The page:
Ex parte Jessie Burnett Robbins.

Annotate this Case
Download PDF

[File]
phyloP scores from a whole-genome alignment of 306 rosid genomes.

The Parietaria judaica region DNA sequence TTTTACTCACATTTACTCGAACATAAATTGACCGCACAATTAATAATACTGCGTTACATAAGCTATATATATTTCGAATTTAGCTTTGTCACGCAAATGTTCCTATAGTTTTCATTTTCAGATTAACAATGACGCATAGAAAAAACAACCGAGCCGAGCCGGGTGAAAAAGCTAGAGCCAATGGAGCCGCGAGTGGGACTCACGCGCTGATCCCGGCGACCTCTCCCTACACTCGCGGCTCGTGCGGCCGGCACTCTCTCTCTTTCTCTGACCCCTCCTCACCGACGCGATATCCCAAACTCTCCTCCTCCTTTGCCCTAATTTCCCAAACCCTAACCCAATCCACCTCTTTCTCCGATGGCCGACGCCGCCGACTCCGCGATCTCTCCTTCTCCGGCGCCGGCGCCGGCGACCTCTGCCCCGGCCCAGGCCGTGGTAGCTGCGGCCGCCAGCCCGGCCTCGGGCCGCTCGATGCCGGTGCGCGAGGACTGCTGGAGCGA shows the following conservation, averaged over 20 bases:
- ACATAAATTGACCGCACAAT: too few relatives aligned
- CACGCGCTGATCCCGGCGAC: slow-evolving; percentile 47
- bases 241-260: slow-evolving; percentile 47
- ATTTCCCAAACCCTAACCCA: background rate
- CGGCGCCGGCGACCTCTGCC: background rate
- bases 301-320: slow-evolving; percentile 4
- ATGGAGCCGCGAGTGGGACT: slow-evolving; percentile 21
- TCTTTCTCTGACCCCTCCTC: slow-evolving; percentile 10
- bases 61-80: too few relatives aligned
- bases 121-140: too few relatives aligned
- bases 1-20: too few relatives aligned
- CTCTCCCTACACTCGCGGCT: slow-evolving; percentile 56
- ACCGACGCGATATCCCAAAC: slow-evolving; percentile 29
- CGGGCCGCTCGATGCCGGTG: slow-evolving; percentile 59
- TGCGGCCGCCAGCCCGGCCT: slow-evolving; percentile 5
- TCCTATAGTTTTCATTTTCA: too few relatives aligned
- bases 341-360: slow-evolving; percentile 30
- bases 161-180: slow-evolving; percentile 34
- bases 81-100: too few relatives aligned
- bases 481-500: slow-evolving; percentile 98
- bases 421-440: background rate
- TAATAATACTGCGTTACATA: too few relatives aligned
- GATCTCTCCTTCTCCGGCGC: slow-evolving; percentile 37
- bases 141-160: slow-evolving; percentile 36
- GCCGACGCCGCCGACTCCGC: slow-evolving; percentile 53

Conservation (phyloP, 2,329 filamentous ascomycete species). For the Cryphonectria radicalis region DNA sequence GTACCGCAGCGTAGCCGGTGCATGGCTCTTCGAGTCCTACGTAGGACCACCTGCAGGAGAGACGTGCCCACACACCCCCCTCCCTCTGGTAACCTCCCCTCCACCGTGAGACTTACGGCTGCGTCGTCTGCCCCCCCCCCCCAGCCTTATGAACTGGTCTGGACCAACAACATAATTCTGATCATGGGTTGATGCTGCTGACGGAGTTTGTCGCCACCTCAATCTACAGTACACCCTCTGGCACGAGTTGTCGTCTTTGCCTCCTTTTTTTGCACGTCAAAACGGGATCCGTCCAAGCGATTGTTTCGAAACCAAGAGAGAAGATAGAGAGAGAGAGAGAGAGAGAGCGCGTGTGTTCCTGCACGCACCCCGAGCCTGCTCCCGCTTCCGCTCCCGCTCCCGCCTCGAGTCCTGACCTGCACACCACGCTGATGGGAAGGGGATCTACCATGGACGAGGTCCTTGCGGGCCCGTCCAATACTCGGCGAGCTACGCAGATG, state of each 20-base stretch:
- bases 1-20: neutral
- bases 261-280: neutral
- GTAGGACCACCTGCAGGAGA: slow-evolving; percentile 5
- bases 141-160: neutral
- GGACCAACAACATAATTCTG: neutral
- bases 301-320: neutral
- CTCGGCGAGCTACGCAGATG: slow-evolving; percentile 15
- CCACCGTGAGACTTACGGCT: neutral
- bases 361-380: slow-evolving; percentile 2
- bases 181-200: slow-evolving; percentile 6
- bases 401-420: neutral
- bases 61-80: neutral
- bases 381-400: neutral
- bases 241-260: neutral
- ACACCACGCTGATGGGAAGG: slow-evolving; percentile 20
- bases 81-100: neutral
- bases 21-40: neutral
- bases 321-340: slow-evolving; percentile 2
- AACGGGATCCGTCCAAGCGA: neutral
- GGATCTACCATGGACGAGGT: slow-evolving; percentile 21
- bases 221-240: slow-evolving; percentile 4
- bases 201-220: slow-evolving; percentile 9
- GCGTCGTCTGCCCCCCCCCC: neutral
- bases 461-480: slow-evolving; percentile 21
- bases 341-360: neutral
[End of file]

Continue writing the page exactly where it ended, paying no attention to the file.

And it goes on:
Rel: November 30, 2018 Notice: This opinion is subject to formal revision before publication in the advance sheets of Southern Reporter. Readers are requested to notify the Reporter of Decisions, Alabama Appellate Courts, 300 Dexter Avenue, Montgomery, Alabama 36104-3741 ((334) 229-0649), of any typographical or other errors, in order that corrections may be made before the opinion is printed in Southern Reporter. ALABAMA COURT OF CIVIL APPEALS OCTOBER TERM, 2018-2019 _________________________ 2180012 _________________________ Ex parte David Cole Robbins PETITION FOR WRIT OF MANDAMUS (In re: David Cole Robbins v. Jessie Burnett Robbins) (Blount Circuit Court, DR-18-900013) _________________________ 2180041 _________________________ Ex parte Jessie Burnett Robbins PETITION FOR WRIT OF MANDAMUS (In re: David Cole Robbins v. Jessie Burnett Robbins) (Blount Circuit Court, DR-18-900013) 2180012 and 2180041 THOMPSON, Presiding Judge. On January 27, 2018, David Cole Robbins ("Robbins") filed in the Blount Circuit Court ("the trial court") a complaint seeking a divorce from Jessie Burnett Robbins ("the mother"). In that complaint, Robbins alleged that he and the mother had married on October 11, 2015, and that one minor child ("the child") had been born "of the marriage" in 2010. Robbins alleged that the parties had separated on January 1, 2018, that he resided in Oneonta, and that the mother "currently resides" in Ashville. We take judicial notice that Oneonta is in Blount County and that Ashville is in St. Clair County. Robbins's divorce complaint contained no allegations concerning where the parties had resided during their marriage or where they had resided at the time of their separation. In a related action filed in the Blount Juvenile Court ("the juvenile court") on January 10, 2018, the child's maternal grandparents alleged that the child was dependent, that the mother had consented to the dependency action and to an award of custody to them, and that the child's father was unknown. In their dependency action, the maternal grandparents alleged that the mother resided at the Oneonta address that Robbins cited as his own address in his complaint 2 2180012 and 2180041 in the divorce action. On January 25, 2018, the juvenile court awarded the maternal grandparents pendente lite custody of the child. Thereafter, Robbins filed a motion in the juvenile court alleging that he was the child's legal father and seeking to set aside the pendente lite award of custody to the maternal grandparents. Robbins later filed a verified renewal of that motion and alleged, in pertinent part, that, although the maternal grandparents had claimed not to know the mother's whereabouts, "the mother had stayed with them on the very night [the dependency] petition was filed and every night before and after." It is not clear whether the juvenile court ruled on Robbins's motion. On February 2, 2018, Robbins filed in the trial court a motion to consolidate the dependency action with the divorce action. On February 5, 2018, the parties executed a "temporary agreement" specifying that the pending dependency action would be dismissed and providing for pendente lite visitation for Robbins with the child; that "temporary agreement" was filed in the trial court on February 7, 2018. The juvenile court dismissed the maternal dependency action on February 5, 2018. grandparents' On February 15, 2018, the trial court entered an order purporting to grant Robbins's 3 2180012 and 2180041 motion to consolidate the divorce action with the thendismissed dependency action. On March 1, 2018, the mother filed in the trial court a motion for a change of venue. In her motion, the mother alleged that Robbins resides in Blount County, that she resides in St. Clair County, and that the parties' marital residence was located in Etowah County. The mother further alleged that, at the time of their separation, the parties had resided in Etowah County, and, she said, Robbins was still living in the marital home. On September 18, 2018, the trial court entered an order in which it denied the mother's request for a change of venue, directed the parties to abide by the terms of the February 5, 2018, temporary agreement, and ordered that Robbins and the child submit to DNA paternity testing on October 5, 2018. On October 3, 2018, Robbins filed a petition for a writ of mandamus in this court in which he challenged that part of the September 18, 2018, order requiring DNA paternity testing; Robbins's petition was assigned case number 2180012. In case number 2180012, this court stayed the scheduled paternity 4 2180012 and 2180041 testing pending further order of the court and called for an answer.1 On October 5, 2018, the mother filed a petition for a writ of mandamus challenging that part of the September 18, 2018, order that denied her motion to transfer on the basis of venue. The mother's petition for a writ of mandamus was assigned case number 2180041, and this court called for an answer in case number 2180041. Those petitions have now been consolidated. The materials submitted to this court indicate that the trial court conducted a hearing on April 26, 2018. Although none of the materials submitted to this court indicate the nature of that hearing or the issues considered, the mother alleges in her petition for a writ of mandamus filed in case number 2180041 that, at that hearing, the trial court received arguments on the issue of venue. 1 The order at issue in these petitions was entered in the State Judicial Information System ("SJIS") on September 18, 2018. Rule 58(c), Ala. R. Civ. P. In our initial consideration of the petition for a writ of mandamus and motion to stay in case number 2180012, this court did not have the SJIS case-action summary before it, and it appeared that the order had been entered on September 17, 2018. For that reason, orders of this court dated October 4, 2018, and October 5, 2018, issued in case number 2180012 refer to the order as "the September 17, 2018 order." 5 2180012 and 2180041 In her petition, the mother argues that venue was not proper in the trial court, and, therefore, that the trial court erred in denying her motion for a change of venue. "Complaints for divorce may be filed in the circuit court of the county in which the defendant resides, or in the circuit court of the county in which the parties resided when the separation occurred, or if the defendant is a nonresident, then in the circuit court of the county in which the other party to the marriage resides." § 30-2-4, Ala. Code 1975. This court has explained: "'Venue, in a divorce action, lies in the county where the parties resided at the time of the separation, not in the county where the separation occurred. Norton v. Norton, 48 Ala. App. 663, 267 So. 2d 457 (Ala. Civ. App. 1972).' Ex parte Watkins, 555 So. 2d 1098, 1099 (Ala. Civ. App. 1989). 'This court also observed in Watkins that "[t]he question of whether to transfer a case because of venue addresses itself to the sound discretion of the trial court, and any abuse of that discretion may be controlled by the writ of mandamus." [555 So. 2d at 1099].' Carson v. Carson, 237 So. 3d 889, 892 (Ala. Civ. App. 2017). Furthermore, '[t]he determination of whether the parties resided in [a certain county] is a factual question resolved by the trial court after a hearing of the evidence by the court. Such a finding is given a presumption of correctness and will not be disturbed by this court unless we can say it was plainly and palpably wrong.' Ex parte Greene, 527 So. 2d 1320, 1321 (Ala. Civ. App. 1988)." Ex parte Hudson, 241 So. 3d 728, 731 (Ala. Civ. App. 2017). Furthermore, "'"[t]he burden of proving improper venue is on 6 2180012 and 2180041 the party raising the issue and on review of an order transferring or refusing to transfer, a writ of mandamus will not be granted unless there is a clear showing of error on the part of the trial judge."'" Ex parte Hudson, 241 So. 3d at 731 (quoting Ex parte Pike Fabrication, Inc., 859 So. 2d 1089, 1091 (Ala. 2002), quoting in turn Ex parte Finance America Corp., 507 So. 2d 458, 460 (Ala. 1987)). In this case, the mother has not included in support of her petition for a writ of mandamus any evidence concerning the parties' residences. Robbins made allegations in his divorce complaint relevant to the issue of venue, and the mother made other allegations in her motion for a change of venue. In addition, there are some allegations concerning the mother's residence contained in the dependency petition filed by the maternal grandparents. However, those allegations do not constitute evidence. 2 2 We further note that the mother did not include in her petition for a writ of mandamus a copy of the September 18, 2018, order she challenges in her petition. This court has reached the mother's arguments only because that order is included among the materials submitted by Robbins in his petition for a writ of mandamus in case number 2180012, which has been consolidated with the petition filed by the mother in case number 2180041. 7 2180012 and 2180041 "'The unsworn statements, factual assertions, and arguments of counsel are not evidence.' Ex parte Russell, 911 So. 2d 719, 725 (Ala. Civ. App. 2005). Similarly, the statements made by counsel in an unsworn pleading or motion are also not evidence. Hicks v. Jackson Cty. Comm'n, 990 So. 2d 904, 905 n.1 (Ala. Civ. App. 2008)." Ex parte Gentile Co., 221 So. 3d 1066, 1069 (Ala. Civ. App. 2016). In Ex parte Gentile Co., supra, Gentile Company sued The Bright Star Restaurant, Inc., and the trial court ordered that the action be transferred based on improper venue in response to a motion filed by Bright Star. In its petition for a writ of mandamus filed in this court, in which it challenged that order, Gentile argued that, in seeking to transfer the action, Bright Star had not met its evidentiary burden. This court agreed, noting that, "[a]lthough it is a logical inference from the allegations of the parties that most of the performance of the contract [at issue] occurred in Bessemer, Bright Star made no attempt to present evidence to support that finding." Ex parte Gentile Co., 221 So. 3d at 1069. Therefore, this court granted the petition for a writ of mandamus, concluding that Bright Star had not met its burden in seeking to transfer the action. Id. See also Hospital Bldg. & Equip. Co. v. Ramco Roofing & Supply Co., 454 So. 2d 8 2180012 and 2180041 1012, 1013-14 (Ala. Civ. App. 1982) (holding that the trial court had not erred in denying a motion to transfer based on improper venue when the movant had not submitted competent evidence in support of its allegation that venue was improper). The mother failed to submit any evidence in support of her mandamus petition that would support her argument that the trial court erred in denying her motion for a change of venue. Accordingly, we deny the mother's petition for a writ of mandamus in case number 2180041. In his petition for a writ of mandamus in case number 2180012, Robbins asks this court to direct the trial court to set aside that part of its September 18, 2018, order that required DNA paternity testing. Robbins has alleged that his paternity of the child has not been questioned by the mother or another man, and the mother, in her response to Robbins's petition, has not argued that she disputed Robbins's paternity before the trial court or that she challenged Robbins's claim that he is the legal father of the child before the trial court.3 There is no transcript of the hearing before the 3 We note, however, that the mother has alleged in her petition filed in this court that the child is not Robbins's 9 2180012 and 2180041 trial court after which the trial court ordered the DNA paternity testing. However, the Alabama Uniform Parentage Act ("the AUPA"), § 26-17-101 et seq., Ala. Code 1975, which governs actions or claims involving the determination of the parentage of a child, provides for genetic testing if such testing is requested by a party: "(a) Except as otherwise provided in this article [i.e., Article 5] and Article 6 [of the AUPA], the court shall order the child and other designated individuals to submit to genetic testing if the request for testing is made by a party to the proceeding, the Alabama Department of Human Resources, or the representative of the child." § 26-17-502, Ala. Code 1975 (emphasis added). Thus, it appears that the request for paternity testing was made during the hearing before the trial court. See Roberson v. C.P. Allen Constr. Co., 50 So. 3d 471, 478 (Ala. Civ. App. 2010) (an appellate court will not presume error on the part of the trial court). Robbins argues, however, that, given the claims and facts of this case, the trial court erred in ordering DNA paternity testing. In a verified motion filed in the dependency action, biological child and that Robbins has moved to strike that statement as not being supported by any evidence or documentation before this court. 10 2180012 and 2180041 which the trial court later purported to consolidate with the divorce action, Robbins stated that he had supported the mother during her pregnancy with the child; that the two had lived together from the time of the pregnancy until their January 1, 2018, separation; that he had been present at the child's birth; that he has financially supported the child and has held the child out as his own since the child's birth; and that no man has come forward alleging that Robbins is not the child's father. The materials before this court indicate that the parties married several years after the child's birth. Thus, it is clear that Robbins is claiming to be the child's presumed father, as that term is defined under the AUPA, which provides, in pertinent part: "(a) A man is presumed to be the father of a child if: "(1) he and the mother of the child are married to each other and the child is born during the marriage; "(2) he and the mother of the child were married to each other and the child is born within 300 days after the marriage is terminated by death, annulment, declaration of invalidity, or divorce; "(3) before the birth of the child, he and the mother of the child married each other in apparent compliance with law, even if the attempted marriage is or could be 11 2180012 and 2180041 declared invalid, and the child is born during the invalid marriage or within 300 days after its termination by death, annulment, declaration of invalidity, or divorce; "(4) after the child's birth, he and the child's mother have married, or attempted to marry, each other by a marriage solemnized in apparent compliance with the law although the attempted marriage is or could be declared invalid, and: "(A) he has acknowledged his paternity of the child in writing, such writing being filed with the appropriate court or the Alabama Office of Vital Statistics; or "(B) with his consent, he is named as the child's father on the child's birth certificate; or "(C) he is otherwise obligated to support the child either under a written voluntary promise or by court order; "(5) while the child is under the age of majority, he receives the child into his home and openly holds out the child as his natural child or otherwise openly holds out the child as his natural child and establishes a significant parental relationship with the child by providing emotional and financial support for the child; or "(6) he legitimated the child in accordance with Chapter 11 of Title 26. 12 2180012 and 2180041 "(b) A presumption of paternity established under this section may be rebutted only by an adjudication under Article 6. In the event two or more conflicting presumptions arise, that which is founded upon the weightier considerations of public policy and logic, as evidenced by the facts, shall control. The presumption of paternity is rebutted by a court decree establishing paternity of the child by another man." § 26-17-204, Ala. Code 1975. The divorce action between Robbins and the mother is in its initial stages; no answer has been filed in response to the divorce complaint. Although it appears from allegations made before this court that the mother might be disputing whether Robbins is the biological father of the child, there is nothing in the materials before this court indicating that she is disputing Robbins's status as the presumed father of the child under § 26-17-204. Nothing in § 26-17-204(a) requires that, in order to resolve whether Robbins is the child's presumed father, a determination of whether he is the child's biological father must be made. See B.C. v. J.S.U., 158 So. 3d 464, 467 (Ala. Civ. App. 2014) (a man may be a presumed father of a child even if he admits he is not the child's biological child); and Black v. Black, 625 So. 2d 450, 453 (Ala. Civ. App. 1993) (affirming an award of custody to a 13 2180012 and 2180041 man who was not the biological father of one of the children but who was that child's presumed father). The parties have not had an opportunity to present evidence regarding Robbins's status under § 26-17-204(a) as the child's presumed father. Assuming that evidence to be presented in the divorce action establishes Robbins as the presumed father of the child under § 26-17-204(a), his status as the child's presumed father could be rebutted only pursuant to the provisions of Article 6 of the AUPA. § 26-17-204(b). Robbins points out in his appellate brief that, assuming he is the child's presumed father, he could maintain an action to prove or disprove his paternity but that no action to disprove his paternity could be maintained by the mother or another man claiming to be the child's father. § 26-17-607(a), Ala. Code 1975 ("Except as otherwise provided in subsection (b), a presumed father may bring an action to disprove paternity at any time. If the presumed father persists in his status as the legal father of a child, neither the mother nor any other individual may maintain an action to disprove paternity."). Thus, Robbins could concede that he is not the child's biological father and, assuming that the evidence supports his 14 2180012 and 2180041 allegations, still prevail on his claim that he is the child's presumed father. We note that the AUPA provides that if a presumed father seeks to disprove his paternity, a trial court could deny the man's claim on what amount to equitable grounds. § 26-17-608, Ala. Code 1975. Among the considerations in determining whether to deny a presumed father's claim seeking to disprove paternity is the possible harm to the child. For example, the trial court should consider the length of time a man has acted in the role of a child's father and any harm to the child that might result from the determination of whether a presumed father is the child's biological father. § 26-17- the alleged 608(a)(2)(b). This case does not involve Robbins, as presumed father, seeking to disprove his paternity of the child but, instead, involves Robbins's efforts to establish his status as the child's presumed father. Regardless, considerations such as those listed in § 26-17-608(a) should be considered in a case such as this one, in which only one man is claiming to be the child's presumed father. See Headrick v. Headrick, 916 So. 2d 610, 613 (Ala. Civ. App. 2005) ("The paramount consideration, or polestar, for a court 15 2180012 and 2180041 in a child-custody case is the welfare and best interests of the child."). In this case, the issue of Robbins's biological connection to the child is not determinative of whether he is the child's presumed father under the AUPA. Accordingly, given the current posture of this case, the order requiring DNA paternity testing is improper. We grant Robbins's petition for a writ of mandamus and direct the trial court to set aside that part of its September 18, 2018, order requiring paternity testing. Robbins's motions to strike certain portions of the mother's petition for a writ of mandamus in case number 2180041 is denied as moot. 2180012–-PETITION GRANTED; WRIT ISSUED. 2180041–-PETITION DENIED. Pittman, Thomas, Moore, and Donaldson, JJ., concur. 16